The Sociology of Food Poverty

[In October 2020 I was diagnosed with Dyslexia hence any grammar misgivings or typos. The new WordPress layout is not dyslexia-friendly].

In 2013 I started this blog as I way of storing my ideas and receiving feedback on my Ph.D research and progress. Over the years the readership has changed and often I use my blog for teaching purposes.

Back in 2013 I wrote about Jamie Oliver and food poverty.

Over the subsequent years my teaching has often interrogated food insecurity and the sociology of this.

I grew up poor to parents on benefits, the youngest of 6 children. I never felt poor though as my experience was the ‘norm’ where I lived, and I was never hungry. At secondary school I attended a more ‘middle class’ school and queuing up for school lunch with your ‘token’ meant working class kids stood out.

My dad was ‘on the sick’ as result of industrial illness and injury. He turned to alcoholism through this. The bodies of the working class are collateral damage to the rich, they are tossed aside once they can no longer produce. It is one of the many reasons I never ask people what they work as, and I never judge myself or others in relation to their labour. I love my job but it is not my worth. There are former CEOs attending food banks.

I only understood ‘class’ as a concept when I entered a Russell Group University aged 18 and felt the visceral violence towards the working class from some other students. I dropped out and worked in the night time economy as I discuss extensively elsewhere.

‘Working class’ is such a contested concept, and many people do cosplay which sanitizes the trauma and brutality of poverty, the life-long chronic health implications and the premature deaths we experience. It is not a competition but poverty is not just about being poor. It is about being deprived of so much. It is about not having enough of anything.

When you have experienced poverty it never leaves you. The damp seeps into your bones. The injustice fuels you. It informs my faith. Children should not go hungry, nobody should go hungry.

Marcus Rashford has been campaigning for free school meals.

In the wake of this we have heard Conservative MPs talking about eugenics, and the usual ‘lazy scrounger discourse’ that poor people waste their money on their fags and booze.

Two Tory MPs by the names of Ben Bradley and Mark Jenkinson tweeted about some of their constituents trading food parcels for drugs.

Such tired and unimaginative tropes feed into socio-historical understandings of the poor as undeserving, lazy, feckless. ‘Let’s stick them in a workhouse’.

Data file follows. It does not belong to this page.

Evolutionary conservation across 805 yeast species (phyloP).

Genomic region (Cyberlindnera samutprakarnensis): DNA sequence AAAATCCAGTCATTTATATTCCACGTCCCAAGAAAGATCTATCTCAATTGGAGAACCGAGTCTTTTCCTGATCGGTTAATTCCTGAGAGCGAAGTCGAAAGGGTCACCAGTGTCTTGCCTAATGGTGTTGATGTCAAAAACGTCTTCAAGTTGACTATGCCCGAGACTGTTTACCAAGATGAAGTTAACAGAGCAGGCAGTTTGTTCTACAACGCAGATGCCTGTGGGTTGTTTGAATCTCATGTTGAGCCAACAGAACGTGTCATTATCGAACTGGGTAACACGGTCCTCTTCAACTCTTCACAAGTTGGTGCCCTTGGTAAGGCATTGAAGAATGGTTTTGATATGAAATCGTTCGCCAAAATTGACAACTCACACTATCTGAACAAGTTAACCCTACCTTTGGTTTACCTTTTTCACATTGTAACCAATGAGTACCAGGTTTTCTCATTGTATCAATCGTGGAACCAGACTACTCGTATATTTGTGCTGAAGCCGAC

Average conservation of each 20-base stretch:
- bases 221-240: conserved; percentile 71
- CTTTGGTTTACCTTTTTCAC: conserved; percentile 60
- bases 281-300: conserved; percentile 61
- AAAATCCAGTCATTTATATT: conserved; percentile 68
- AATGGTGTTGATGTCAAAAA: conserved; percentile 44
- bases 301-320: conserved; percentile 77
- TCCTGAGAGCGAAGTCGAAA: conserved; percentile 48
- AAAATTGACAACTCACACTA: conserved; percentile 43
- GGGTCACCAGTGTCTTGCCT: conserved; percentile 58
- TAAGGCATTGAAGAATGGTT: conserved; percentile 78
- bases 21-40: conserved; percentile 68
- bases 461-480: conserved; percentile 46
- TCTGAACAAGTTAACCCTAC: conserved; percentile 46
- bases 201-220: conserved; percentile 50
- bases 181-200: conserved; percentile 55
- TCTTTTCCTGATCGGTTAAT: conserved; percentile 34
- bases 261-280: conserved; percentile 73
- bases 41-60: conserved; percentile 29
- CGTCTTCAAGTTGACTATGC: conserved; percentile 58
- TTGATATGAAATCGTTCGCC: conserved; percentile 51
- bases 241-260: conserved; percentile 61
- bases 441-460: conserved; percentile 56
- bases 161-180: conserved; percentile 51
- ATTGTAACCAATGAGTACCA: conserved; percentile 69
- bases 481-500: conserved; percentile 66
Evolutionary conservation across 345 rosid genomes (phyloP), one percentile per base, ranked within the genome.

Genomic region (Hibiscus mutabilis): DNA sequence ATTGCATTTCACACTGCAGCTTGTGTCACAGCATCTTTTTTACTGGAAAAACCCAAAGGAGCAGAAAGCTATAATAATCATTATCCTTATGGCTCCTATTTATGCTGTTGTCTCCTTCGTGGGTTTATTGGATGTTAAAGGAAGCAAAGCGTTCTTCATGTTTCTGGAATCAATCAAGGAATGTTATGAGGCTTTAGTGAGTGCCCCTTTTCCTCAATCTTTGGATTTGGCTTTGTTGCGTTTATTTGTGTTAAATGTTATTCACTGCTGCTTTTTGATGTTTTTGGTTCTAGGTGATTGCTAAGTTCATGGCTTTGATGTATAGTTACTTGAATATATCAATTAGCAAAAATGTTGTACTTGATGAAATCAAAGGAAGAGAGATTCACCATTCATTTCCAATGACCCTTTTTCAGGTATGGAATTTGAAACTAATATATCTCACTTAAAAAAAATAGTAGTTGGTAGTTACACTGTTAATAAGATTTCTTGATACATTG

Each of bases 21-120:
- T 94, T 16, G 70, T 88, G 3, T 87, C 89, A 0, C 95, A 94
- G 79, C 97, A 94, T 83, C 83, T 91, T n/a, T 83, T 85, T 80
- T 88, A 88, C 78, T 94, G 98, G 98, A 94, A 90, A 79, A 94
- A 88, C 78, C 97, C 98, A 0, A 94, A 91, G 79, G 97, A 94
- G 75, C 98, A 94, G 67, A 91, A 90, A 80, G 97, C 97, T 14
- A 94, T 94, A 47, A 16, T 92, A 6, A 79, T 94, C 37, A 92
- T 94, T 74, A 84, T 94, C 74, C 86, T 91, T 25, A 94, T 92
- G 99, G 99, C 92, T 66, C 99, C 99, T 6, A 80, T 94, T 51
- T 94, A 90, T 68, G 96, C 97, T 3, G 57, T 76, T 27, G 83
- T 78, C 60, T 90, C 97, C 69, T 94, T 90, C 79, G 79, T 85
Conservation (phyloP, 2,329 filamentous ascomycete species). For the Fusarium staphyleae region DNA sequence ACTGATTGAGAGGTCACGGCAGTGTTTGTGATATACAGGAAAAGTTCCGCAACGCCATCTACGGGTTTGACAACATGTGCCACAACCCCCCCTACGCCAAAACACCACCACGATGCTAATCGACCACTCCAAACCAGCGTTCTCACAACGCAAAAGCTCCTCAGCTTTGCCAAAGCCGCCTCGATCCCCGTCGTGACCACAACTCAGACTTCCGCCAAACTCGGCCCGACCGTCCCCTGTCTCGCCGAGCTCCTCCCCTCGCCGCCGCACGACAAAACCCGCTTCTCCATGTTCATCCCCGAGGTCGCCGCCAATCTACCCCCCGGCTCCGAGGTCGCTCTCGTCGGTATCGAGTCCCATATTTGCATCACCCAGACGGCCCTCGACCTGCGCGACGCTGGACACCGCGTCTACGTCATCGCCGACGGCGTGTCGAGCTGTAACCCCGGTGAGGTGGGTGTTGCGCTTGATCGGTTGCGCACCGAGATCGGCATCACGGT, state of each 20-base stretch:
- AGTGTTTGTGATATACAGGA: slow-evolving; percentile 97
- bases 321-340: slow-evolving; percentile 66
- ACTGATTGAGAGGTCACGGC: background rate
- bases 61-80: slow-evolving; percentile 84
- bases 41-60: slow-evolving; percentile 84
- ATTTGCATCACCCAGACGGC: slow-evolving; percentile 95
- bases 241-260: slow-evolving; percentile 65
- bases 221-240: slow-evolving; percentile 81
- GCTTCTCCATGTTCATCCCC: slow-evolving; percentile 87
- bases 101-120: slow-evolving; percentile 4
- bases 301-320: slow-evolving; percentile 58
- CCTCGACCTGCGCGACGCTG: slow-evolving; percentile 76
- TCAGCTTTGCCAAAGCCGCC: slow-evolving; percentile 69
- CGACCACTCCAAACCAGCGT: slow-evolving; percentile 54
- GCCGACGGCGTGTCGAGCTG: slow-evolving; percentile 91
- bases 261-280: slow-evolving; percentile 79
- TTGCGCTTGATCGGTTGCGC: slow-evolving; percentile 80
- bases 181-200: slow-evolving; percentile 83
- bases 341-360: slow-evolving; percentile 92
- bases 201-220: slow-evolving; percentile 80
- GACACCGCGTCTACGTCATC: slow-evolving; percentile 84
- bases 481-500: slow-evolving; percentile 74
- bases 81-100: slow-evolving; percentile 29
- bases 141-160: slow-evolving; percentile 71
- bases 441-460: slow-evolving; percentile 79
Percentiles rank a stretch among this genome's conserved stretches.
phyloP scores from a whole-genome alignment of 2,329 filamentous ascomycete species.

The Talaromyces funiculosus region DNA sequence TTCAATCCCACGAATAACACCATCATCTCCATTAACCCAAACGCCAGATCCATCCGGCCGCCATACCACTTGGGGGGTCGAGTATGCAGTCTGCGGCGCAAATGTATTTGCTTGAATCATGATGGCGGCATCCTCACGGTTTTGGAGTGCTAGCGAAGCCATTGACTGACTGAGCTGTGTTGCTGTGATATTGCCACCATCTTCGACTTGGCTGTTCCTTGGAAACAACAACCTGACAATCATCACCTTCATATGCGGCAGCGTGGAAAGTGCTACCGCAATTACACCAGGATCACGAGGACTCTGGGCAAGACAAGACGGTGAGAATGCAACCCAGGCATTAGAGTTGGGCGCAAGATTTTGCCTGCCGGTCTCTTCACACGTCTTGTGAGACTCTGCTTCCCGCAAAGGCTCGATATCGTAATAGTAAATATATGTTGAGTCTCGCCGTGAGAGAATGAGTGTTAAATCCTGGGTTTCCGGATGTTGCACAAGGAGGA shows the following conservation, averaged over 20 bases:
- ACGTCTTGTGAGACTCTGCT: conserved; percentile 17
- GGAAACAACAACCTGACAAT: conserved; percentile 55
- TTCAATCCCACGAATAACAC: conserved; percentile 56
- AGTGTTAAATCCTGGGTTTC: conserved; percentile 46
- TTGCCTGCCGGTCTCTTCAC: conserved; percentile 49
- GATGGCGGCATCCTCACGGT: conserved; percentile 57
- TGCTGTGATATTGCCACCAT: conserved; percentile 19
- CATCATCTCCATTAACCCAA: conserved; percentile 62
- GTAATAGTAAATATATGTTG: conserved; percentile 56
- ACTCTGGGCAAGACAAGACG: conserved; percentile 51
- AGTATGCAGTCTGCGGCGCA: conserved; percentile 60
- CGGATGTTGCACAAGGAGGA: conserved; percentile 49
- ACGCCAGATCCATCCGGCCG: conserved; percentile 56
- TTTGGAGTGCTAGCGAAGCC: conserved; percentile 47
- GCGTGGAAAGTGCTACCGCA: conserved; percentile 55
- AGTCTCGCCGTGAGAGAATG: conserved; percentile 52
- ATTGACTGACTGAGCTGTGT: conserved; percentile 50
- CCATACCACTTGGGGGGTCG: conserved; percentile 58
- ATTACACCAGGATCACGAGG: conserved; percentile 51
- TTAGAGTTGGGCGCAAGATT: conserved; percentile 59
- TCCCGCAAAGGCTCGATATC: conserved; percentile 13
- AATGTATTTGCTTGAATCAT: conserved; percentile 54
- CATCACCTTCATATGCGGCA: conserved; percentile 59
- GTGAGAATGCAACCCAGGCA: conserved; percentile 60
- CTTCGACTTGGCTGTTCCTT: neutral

Many commentators have pitched in on twitter to explain how you can make a ‘nutritious’ meal for 83p. The poor just don’t know how to cook or how to prioritise apparently.

Let’s be very clear, food insecurity and poverty are about a lack of all resources. There are many families who are homeless and living in hotels or hostels. There are many people renting rooms with one shared kitchen where they are lucky to have one shelf to store their goods, where they have to rota the use of the cooking facilities around their housemates’ shift patterns.

Many families do not have a cooker. If it breaks, they cannot afford to replace it. Many rely on a kettle, a microwave or a slow cooker.

Many don’t even have access to the above appliances We know that Victorian malnutrition diseases such as rickets have been identified by GPs. We also know the lifelong effects of a poor diet in childhood.

The rich will often instruct to poor to grow vegetables in window boxes of high rise flats, of walking 10 miles to the nearest farmers’ market to haggle for fresh goods, or keeping hens for their eggs. All of this is ludicrous for the single parent caring for a disabled child with 24/7 intensive needs, the worker waiting to hear what hours he is getting that week after being bussed in to the factory, and the families working multiple jobs to try and make ends meet.

Many of these MPs would be happy for the working class to eat gruel. They would also want those eating gruel to be grateful.

It is great having your scrambled egg on toast and your kale juice (from your own hens and your veggie patch naturally) when you live in a warm home with enough resources and you do not have the constant crushing pressure of poverty slamming you down. When you are poor you grab what you can, when you can. You use the shop you can walk to which is often higher in price and lower in choice. You may be able to take the bus, you may or may not be able to carry heavy items.

Internet shopping relies on having the internet and being digitally literate, having a device to connect to the internet, having a bank account, having money in that bank account, and using a shop that provides online delivery. For many people going to the food shop is their only form of social interaction

As a Criminologist I can tell you that if you want to try and decrease crime, you need to address the growing inequalities in society. You cannot examine crime as a separate phenomena from socio-economic deprivation. If Tory MPs have a genuine concern about people trading drugs for dried pasta, or cans of beans for visits to brothels, then I suggest they address their drugs policy and decriminalize sex work so that we can focus resources on helping people and not criminalizing poverty.

The public need to start broadening their understanding of ‘crime’ to understand the deliberate state violence inflicted against the working class. To leave children hungry when we are subsidising MPs’ food is a unforgivable.

I recommend following the work of The Trussell Trust.

I also recommend following The Joseph Rowntree Foundation.

As always I am keen to connect. I am @princessjack on twitter.

Gemma x